On the second floor space in a strip mall where the Brown Derby used to stand, this branch of a Cajun-Vietnamese chain greets diners with a red and white-striped lighthouse, wall-climbing “alligator,” faux great white shark head and dining room lined with cans of beers past. But the kitsch is all part of the experience. Step 1: What’s Your Catch? Select from blue crab, oysters, Dungeness crab, crawfish or shrimp, all sold by the pound. Step 2: What’s Your Flavor? The whole sha-bang is presented in a plastic bag “to preserve the flavors” of Ragin Cajun, lemon pepper or garlic sauce. Step 3: How Spicy Can You Go? Opt for Non-Spicy (plain n’ simple), Mild (just a kick), Med (It’s getting’ HOT in here!) or XXX (I can’t feel my mouth!). For newbies, start with crab, particularly if Dungeness ($16 per pound) is available. Helpful staffers provide a big shell cracker, a blue seafood spear and big plastic bib. Crack, eat and repeat.
Bulrocho is one of a handful of Koreatown restaurants that specialize in black goat stew. And with its doors open 24/7, it’s just as easy to order the hearty, lean red meat dish for lunch as it is after a night in the club. The name translates from Korean as “good for health,” so feel good about digging into the stew ($32-$70), cooked in the kitchen and presented on tabletop grills. The pot holds stewed goat meat and skin with scallions, enoki mushrooms and sesame leaves. Dress your relatively mild goat meat with a dish of soy sauce with garlic, onion and jalapeno; and "goat sauce" made of garlic, scallions, chile paste, whole grain mustard, vinegar and a few spoonfuls of broth. To end, the server will add rice to the stew, along with nori, sesame oil and kimchi for a goat-tastic fried rice.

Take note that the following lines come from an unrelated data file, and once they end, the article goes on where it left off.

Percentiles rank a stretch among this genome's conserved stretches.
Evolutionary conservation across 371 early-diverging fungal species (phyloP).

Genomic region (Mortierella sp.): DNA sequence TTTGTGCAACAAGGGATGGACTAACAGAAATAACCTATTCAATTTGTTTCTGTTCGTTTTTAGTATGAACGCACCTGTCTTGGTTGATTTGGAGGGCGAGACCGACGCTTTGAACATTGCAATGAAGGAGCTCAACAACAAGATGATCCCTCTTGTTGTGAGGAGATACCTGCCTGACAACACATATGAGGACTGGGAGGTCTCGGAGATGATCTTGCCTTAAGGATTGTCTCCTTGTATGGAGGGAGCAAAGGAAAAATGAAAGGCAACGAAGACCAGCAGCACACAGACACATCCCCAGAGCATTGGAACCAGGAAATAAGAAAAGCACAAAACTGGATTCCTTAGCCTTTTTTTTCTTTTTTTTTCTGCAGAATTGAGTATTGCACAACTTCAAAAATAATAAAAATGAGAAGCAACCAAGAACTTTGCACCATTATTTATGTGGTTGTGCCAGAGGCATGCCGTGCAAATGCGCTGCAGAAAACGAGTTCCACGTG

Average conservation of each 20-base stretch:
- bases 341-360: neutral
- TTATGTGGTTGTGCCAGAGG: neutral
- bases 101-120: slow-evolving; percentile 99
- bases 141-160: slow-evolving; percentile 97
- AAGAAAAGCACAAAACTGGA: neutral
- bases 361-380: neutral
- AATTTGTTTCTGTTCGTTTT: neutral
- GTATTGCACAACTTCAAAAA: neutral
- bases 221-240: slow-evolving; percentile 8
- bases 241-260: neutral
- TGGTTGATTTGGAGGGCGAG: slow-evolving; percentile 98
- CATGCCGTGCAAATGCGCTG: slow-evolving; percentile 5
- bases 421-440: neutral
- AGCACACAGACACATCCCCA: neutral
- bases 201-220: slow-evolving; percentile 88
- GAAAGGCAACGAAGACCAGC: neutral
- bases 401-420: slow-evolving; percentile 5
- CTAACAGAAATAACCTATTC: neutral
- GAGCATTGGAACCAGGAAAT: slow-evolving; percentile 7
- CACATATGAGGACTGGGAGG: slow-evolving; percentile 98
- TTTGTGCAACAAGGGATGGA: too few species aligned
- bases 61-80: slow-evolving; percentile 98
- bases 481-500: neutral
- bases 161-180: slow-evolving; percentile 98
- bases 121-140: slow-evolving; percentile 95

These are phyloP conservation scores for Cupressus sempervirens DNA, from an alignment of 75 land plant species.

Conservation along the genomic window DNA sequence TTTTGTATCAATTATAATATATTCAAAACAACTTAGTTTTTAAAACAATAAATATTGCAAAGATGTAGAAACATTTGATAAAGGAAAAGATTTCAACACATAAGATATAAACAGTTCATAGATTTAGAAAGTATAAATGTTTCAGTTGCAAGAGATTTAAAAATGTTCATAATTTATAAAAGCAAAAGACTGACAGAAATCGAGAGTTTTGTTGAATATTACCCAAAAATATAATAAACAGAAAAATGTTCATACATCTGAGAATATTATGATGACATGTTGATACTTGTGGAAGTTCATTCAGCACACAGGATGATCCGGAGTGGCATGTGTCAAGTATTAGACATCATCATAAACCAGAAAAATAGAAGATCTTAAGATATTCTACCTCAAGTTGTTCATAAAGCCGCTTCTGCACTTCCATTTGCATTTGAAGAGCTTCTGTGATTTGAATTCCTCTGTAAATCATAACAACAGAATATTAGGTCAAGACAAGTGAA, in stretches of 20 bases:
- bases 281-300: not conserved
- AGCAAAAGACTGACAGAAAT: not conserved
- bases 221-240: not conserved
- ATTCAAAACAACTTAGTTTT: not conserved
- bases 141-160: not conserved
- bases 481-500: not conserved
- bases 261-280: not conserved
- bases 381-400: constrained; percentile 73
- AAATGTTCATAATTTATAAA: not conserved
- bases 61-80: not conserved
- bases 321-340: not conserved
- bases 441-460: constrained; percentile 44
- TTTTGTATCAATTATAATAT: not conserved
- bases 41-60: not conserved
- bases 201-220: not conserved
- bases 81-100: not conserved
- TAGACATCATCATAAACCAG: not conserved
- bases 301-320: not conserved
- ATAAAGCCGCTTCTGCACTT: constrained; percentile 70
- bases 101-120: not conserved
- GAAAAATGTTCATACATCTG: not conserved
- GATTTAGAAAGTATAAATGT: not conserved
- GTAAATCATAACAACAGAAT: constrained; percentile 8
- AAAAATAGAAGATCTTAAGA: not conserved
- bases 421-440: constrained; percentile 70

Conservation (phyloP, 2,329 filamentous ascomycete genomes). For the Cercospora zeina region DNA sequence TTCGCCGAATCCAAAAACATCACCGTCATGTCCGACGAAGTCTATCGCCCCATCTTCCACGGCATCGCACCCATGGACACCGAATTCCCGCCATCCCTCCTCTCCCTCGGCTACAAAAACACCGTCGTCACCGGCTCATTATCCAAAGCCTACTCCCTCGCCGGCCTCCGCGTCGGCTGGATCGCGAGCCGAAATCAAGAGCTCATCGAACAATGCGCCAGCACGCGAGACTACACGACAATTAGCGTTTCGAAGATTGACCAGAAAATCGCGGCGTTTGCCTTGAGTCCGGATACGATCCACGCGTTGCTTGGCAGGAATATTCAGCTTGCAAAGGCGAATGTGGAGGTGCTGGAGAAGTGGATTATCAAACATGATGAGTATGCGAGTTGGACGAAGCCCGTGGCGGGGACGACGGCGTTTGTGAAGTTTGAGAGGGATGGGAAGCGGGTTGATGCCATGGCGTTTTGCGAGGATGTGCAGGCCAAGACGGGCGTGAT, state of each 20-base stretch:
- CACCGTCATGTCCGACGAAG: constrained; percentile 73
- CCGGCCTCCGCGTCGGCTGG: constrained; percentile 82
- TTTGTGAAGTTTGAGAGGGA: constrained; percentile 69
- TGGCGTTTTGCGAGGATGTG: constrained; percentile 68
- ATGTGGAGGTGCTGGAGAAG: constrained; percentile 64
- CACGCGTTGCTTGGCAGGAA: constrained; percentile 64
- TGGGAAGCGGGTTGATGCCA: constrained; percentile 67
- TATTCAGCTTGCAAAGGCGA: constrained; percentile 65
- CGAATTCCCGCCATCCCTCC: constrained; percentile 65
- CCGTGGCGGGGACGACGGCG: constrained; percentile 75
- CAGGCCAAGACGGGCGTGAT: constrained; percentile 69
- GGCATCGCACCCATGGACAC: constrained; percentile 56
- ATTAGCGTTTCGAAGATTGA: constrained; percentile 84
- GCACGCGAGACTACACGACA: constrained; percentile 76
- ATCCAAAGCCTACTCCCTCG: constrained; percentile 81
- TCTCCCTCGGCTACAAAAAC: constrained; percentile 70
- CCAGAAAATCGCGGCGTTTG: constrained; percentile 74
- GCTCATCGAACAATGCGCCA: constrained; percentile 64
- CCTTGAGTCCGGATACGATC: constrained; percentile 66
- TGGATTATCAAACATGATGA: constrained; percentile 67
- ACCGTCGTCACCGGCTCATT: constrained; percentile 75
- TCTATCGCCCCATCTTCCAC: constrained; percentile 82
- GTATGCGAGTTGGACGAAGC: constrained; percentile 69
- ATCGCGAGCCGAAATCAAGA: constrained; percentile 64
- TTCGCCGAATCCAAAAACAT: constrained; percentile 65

Koreatown's seafood barbecue joint, Jae Bu Do, pays homage to the East China Sea serving its edible bounty in waves at the table. Go with one of the bang-for-your-buck combo sets—even the basic A set is enough to feed a family—that begins with airy, scallion-flecked steamed egg, crisp-edged scallion pancakes, sizzling creamed corn and a heaping bowl of chile-soaked shrimp and snapper ceviche. From there, DIY grill options include sea scallops and mussels on the half shell, whole clams both big and small that pop ready on the grill, large shell-on shrimp, spicy red chile paste–slathered octopus tentacles and plump, foil-wrapped oysters on the half shell. Upgrade to a B or C set to score creatures like abalone, which writhe alive in their shells before yielding tender meat after cooked. Wind down the seafood feast with a comforting (and nonetheless generously-sized) cauldron of chicken soup with vegetables and hand-cut noodles.